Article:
Building on two efficacy trials showing antiretrovirals can prevent HIV infection, discussions about this prevention strategy dominated the annual retrovirus conference



In June, Seth Berkley will relinquish his role as president and chief executive of IAVI after spending 15 years at the helm of the organization he founded in 1996. Berkley will become chief executive officer of the GAVI Alliance, a Geneva-based global health partnership launched in 2000 to increase access to immunizations, a subject that is near and dear to him. This decision, which Berkley calls “the most difficult of my life,” comes at a time when the AIDS vaccine field has been buoyed by the first evidence of vaccine efficacy in humans (coming from the RV144 trial in Thailand) and a spate of discoveries of new antibodies that scientists see as a clue for vaccine development. “It is the most exciting time we’ve ever had in the AIDS vaccine field,” Berkley says. Still, he felt it was overall the right time to make this change. “I know IAVI and the field will succeed.”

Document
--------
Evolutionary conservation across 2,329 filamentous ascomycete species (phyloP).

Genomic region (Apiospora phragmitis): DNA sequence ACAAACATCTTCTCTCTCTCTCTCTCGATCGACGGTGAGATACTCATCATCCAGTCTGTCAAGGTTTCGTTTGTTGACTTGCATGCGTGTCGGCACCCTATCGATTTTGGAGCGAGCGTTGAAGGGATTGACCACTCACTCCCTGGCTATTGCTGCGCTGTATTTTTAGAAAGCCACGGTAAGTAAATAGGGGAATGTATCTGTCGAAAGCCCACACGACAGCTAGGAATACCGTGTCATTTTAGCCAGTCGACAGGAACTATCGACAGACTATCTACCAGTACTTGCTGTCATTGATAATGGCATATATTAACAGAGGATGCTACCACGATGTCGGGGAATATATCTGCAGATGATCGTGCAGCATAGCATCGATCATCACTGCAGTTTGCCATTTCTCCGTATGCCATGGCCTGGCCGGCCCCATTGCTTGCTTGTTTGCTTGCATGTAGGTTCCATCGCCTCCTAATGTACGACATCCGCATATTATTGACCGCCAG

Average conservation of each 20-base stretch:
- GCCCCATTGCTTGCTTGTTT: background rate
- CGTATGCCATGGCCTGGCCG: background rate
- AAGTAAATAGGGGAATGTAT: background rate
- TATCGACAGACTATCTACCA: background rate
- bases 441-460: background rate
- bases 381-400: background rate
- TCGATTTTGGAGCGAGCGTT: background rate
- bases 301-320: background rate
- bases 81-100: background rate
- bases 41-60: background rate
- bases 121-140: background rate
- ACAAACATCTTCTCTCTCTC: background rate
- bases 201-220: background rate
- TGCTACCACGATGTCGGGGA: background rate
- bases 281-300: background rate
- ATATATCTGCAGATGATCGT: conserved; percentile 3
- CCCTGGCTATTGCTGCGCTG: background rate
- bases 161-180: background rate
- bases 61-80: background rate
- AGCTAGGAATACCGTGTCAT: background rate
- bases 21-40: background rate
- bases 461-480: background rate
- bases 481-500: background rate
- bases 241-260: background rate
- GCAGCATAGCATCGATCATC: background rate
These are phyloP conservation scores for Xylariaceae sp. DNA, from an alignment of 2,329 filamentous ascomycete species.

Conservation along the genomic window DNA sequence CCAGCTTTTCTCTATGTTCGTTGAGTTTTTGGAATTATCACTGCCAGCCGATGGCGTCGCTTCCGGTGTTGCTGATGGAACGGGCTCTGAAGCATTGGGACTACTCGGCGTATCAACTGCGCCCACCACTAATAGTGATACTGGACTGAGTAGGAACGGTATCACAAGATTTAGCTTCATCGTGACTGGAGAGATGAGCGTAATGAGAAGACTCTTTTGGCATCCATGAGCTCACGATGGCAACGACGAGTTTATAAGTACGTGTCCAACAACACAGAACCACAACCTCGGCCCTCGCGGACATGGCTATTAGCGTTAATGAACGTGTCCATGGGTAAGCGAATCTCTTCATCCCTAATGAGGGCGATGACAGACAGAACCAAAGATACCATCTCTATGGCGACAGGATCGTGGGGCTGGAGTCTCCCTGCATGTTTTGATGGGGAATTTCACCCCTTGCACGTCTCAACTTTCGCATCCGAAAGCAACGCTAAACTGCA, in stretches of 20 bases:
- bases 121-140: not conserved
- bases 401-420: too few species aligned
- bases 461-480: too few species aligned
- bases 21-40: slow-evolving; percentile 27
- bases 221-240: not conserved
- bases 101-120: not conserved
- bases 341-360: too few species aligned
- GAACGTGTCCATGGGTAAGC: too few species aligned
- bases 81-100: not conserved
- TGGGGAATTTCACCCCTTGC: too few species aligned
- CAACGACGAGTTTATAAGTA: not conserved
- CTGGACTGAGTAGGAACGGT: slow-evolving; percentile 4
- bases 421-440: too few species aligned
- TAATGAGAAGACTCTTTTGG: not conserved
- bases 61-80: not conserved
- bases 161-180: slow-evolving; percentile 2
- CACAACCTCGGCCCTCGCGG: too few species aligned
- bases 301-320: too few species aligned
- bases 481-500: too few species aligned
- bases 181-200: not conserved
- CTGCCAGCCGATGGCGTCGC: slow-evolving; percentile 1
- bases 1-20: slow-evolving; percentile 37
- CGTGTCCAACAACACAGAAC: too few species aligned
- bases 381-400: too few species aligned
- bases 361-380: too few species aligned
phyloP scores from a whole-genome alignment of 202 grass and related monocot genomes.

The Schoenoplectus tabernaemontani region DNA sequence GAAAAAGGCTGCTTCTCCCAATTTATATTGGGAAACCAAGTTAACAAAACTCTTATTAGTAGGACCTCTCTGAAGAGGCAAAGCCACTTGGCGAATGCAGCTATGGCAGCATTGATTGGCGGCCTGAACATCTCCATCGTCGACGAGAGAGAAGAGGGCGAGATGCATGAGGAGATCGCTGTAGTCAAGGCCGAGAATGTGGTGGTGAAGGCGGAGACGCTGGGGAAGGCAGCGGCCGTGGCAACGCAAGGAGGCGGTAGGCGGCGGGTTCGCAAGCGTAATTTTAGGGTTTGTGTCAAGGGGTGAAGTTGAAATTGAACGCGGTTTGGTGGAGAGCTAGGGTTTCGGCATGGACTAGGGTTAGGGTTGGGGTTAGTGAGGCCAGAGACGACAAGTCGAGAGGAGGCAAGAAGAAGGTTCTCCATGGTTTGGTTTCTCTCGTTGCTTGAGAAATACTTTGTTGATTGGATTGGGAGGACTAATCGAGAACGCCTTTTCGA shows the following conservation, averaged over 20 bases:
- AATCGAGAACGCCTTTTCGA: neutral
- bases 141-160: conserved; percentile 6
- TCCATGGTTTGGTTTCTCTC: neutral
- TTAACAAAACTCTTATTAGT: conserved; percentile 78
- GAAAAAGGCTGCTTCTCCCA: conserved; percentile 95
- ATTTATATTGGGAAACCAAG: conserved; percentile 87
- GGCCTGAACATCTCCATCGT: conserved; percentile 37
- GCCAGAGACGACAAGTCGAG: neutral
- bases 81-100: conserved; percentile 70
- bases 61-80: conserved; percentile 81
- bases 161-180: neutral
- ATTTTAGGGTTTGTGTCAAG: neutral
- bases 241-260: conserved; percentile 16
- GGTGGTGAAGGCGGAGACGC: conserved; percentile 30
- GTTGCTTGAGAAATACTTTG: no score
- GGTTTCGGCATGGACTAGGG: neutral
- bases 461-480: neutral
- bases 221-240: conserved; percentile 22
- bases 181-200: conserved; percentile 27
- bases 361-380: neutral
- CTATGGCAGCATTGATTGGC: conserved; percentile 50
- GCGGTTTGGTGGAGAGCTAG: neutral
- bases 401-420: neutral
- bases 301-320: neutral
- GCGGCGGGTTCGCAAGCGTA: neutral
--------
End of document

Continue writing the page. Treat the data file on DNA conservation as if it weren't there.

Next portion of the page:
When IAVI was created, the landscape of AIDS vaccine research was much different than today. “The reason IAVI was started was because there was very little interest in AIDS vaccines from either public or private sectors. We had a fundamental belief that science could solve the problem,” he says. In 1993, less than US$160 million was being spent globally on AIDS vaccine research and development. In 2009, the global investment reached $868 million. Both IAVI and Berkley, whose passion is unwavering, deserve some of the credit for that difference.

For the past 17 years, Berkley has campaigned tirelessly to keep AIDS vaccine research on the agenda. And IAVI, which has more than 200 employees and an annual budget of approximately $87 million, has helped to advance the research and development process through its own network of laboratories, consortia, and collaborations.

Berkley’s roots in AIDS extend back to the late 1980s. Working as an epidemiologist at the Ministry of Health in Uganda, Berkley helped characterize the extent of the epidemic in that country and set up its National AIDS Control programs.

Margaret McCluskey, a senior adviser at the US Agency for International Development, called Berkley a “visionary and courageous” leader. “Seth had the insight to really partner with in-country scientists and stakeholders,” she says, “and the vision to say we have to take up the mantle to agitate and inform policy makers over the long term.”